“My boss texted me a question at 3:50 am and got mad when I didn’t respond quickly enough. I have my notifications off until 7:30 am”
Ever experienced this? 

Even on good days, all jobs have some level of stress. However, if you constantly feel tired, depressed or even ill when you go to work (or just thinking about going to work gives you panic attacks), that’s more than just general work stress. These symptoms might be related to toxic work environments. In recent times, there has been an uproar of horrible bosses and toxic workplace conversations on different platforms, social media inclusive.


What Really is a Toxic Workplace?

A toxic work environment is one where negative, antagonistic, or bullying behaviour is baked into the very culture. When a work environment is toxic, employees are at their most stressed, communication is limited, blame culture is abundant, and people are rewarded (tacitly or explicitly) for unethical, harmful, or nasty attitudes and actions. On the other hand, in a toxic work environment, bosses many times may show signs of favouritism; rewarding certain individuals (often the more cut-throat, Machiavellian types) for doing whatever it takes to get results, regardless of the human consequences of their actions.

Toxic work environments are characterized by factors such as sexual harassment, a lack of respect for boundaries, and micromanagement. Each of these elements can create stressful conditions in the workplace for employees and cause negative health consequences. Also, any place of employment that does not solicit feedback and employee-led changes in policy is at risk of becoming a toxic workplace.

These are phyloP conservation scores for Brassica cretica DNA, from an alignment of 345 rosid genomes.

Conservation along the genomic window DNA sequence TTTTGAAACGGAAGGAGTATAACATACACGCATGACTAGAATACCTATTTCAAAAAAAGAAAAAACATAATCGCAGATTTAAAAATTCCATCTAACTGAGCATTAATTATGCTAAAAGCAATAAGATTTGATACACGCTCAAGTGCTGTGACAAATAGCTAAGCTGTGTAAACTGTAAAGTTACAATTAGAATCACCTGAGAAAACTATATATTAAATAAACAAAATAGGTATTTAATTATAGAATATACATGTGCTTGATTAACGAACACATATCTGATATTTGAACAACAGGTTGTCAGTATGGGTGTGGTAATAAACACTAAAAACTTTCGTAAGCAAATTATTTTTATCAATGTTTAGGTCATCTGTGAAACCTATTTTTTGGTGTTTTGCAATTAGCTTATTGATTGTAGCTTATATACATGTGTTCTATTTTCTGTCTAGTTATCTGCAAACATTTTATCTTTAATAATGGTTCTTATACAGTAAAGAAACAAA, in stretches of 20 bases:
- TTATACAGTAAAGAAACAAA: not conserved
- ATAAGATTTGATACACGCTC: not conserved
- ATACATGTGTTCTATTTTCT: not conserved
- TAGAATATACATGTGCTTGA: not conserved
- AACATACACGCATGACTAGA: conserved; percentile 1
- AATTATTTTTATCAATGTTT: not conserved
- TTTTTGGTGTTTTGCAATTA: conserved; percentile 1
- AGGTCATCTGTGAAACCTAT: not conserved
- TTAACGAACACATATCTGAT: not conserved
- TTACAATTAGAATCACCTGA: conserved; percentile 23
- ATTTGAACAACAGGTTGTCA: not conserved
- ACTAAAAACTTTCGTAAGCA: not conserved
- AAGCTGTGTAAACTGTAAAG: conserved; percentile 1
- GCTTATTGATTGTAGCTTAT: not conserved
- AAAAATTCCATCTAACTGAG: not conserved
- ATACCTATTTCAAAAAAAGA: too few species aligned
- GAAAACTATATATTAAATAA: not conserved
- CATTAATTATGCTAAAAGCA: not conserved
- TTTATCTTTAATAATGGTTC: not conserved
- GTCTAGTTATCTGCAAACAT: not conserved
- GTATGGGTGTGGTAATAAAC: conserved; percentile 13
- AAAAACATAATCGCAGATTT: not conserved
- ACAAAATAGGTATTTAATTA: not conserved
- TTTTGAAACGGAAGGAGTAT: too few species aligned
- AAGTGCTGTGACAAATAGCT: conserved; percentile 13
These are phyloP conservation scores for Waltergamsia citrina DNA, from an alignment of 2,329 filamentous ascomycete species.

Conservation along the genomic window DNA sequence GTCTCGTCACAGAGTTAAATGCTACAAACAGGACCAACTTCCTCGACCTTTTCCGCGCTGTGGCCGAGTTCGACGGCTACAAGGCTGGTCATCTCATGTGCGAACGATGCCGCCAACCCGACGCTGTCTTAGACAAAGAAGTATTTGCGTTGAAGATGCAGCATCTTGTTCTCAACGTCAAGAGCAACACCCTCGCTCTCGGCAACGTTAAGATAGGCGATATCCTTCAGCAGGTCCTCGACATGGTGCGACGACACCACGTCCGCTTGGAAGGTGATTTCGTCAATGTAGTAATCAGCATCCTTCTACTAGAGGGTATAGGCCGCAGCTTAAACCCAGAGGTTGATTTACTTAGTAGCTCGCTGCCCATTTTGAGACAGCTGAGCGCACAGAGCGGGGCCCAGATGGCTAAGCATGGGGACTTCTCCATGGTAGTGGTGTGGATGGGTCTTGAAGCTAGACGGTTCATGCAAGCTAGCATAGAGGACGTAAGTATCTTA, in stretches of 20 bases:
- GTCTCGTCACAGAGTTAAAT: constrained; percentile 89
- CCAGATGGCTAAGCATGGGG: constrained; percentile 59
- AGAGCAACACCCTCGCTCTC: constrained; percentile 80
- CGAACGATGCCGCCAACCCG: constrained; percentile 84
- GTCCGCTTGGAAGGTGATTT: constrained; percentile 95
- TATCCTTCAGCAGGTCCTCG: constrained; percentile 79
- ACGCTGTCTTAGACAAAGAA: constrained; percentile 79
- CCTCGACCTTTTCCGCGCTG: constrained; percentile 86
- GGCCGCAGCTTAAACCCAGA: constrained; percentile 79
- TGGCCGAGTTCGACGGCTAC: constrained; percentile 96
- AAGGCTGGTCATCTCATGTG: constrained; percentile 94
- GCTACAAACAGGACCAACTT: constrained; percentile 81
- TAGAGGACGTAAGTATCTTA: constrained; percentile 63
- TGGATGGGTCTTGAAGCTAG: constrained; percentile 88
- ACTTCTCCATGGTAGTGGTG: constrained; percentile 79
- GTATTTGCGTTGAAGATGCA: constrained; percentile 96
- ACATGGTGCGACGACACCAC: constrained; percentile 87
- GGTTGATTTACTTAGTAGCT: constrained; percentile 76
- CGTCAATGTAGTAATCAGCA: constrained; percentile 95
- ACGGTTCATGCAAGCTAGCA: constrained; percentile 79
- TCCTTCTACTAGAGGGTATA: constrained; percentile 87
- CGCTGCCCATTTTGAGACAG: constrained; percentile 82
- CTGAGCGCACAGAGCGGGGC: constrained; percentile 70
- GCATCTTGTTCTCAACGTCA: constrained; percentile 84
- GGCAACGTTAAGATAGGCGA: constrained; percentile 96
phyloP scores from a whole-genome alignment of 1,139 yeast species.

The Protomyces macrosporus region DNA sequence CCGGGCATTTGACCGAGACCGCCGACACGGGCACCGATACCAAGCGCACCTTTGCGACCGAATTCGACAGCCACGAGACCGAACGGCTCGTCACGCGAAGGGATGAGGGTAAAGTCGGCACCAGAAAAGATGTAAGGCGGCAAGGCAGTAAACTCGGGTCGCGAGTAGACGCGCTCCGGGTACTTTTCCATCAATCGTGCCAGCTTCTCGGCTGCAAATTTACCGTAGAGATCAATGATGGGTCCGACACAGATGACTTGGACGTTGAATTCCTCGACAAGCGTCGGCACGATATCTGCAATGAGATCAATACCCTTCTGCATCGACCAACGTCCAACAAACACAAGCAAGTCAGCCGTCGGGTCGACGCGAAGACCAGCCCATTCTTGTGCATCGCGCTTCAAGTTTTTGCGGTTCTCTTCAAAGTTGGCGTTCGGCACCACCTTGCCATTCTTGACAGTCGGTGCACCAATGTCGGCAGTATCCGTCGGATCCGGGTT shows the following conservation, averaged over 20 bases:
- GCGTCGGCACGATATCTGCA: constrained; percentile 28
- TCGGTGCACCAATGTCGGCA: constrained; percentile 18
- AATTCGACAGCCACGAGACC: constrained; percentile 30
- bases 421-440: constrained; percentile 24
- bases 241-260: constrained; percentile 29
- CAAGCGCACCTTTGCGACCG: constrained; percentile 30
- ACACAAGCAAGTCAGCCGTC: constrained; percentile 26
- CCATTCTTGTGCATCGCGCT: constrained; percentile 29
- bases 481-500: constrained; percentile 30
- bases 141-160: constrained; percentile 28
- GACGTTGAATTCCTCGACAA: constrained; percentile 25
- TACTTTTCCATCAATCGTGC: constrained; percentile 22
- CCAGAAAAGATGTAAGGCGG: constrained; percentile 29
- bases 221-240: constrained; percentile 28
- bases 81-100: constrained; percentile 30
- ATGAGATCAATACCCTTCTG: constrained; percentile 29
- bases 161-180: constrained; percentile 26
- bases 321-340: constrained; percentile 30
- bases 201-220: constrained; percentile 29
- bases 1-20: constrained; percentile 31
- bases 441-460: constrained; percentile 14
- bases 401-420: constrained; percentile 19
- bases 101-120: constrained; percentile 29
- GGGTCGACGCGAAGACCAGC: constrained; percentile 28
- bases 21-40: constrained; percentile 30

How Common Are Toxic Workplaces?

Unfortunately, they are very common. Usually, it is because bosses are more interested in results being delivered without regard for the “how”. Every organization needs to make profits but when this is done without taking employee emotions into consideration, it can become a breeding ground for workplace toxicity which eventually leads to high turnover rates. One study from Talent Works, found that a toxic work environment is the most common factor that deters women from pursuing tech roles, with 21% citing frequent experiences. HRnews revealed in a paper that 70% of people working in Britain admitted they have worked in a toxic environment at some stage of their career. On average, 1.3% of American employees at large companies explicitly describe their company’s culture as toxic or poisonous, according to Glassdoor. While there is no specific data for the Nigerian workplace ecosystem, the agitations that took place in the month of March on Twitter, that led to the hashtag #HorribleBosses, revealed the depth of toxicity going on in many offices. The most comprehensive study came from MIT researchers revealing that toxic culture is driving the “Great Resignation”. More specifically, they found that a toxic corporate culture is 10.4 times more powerful than compensation in predicting a company’s attrition rate.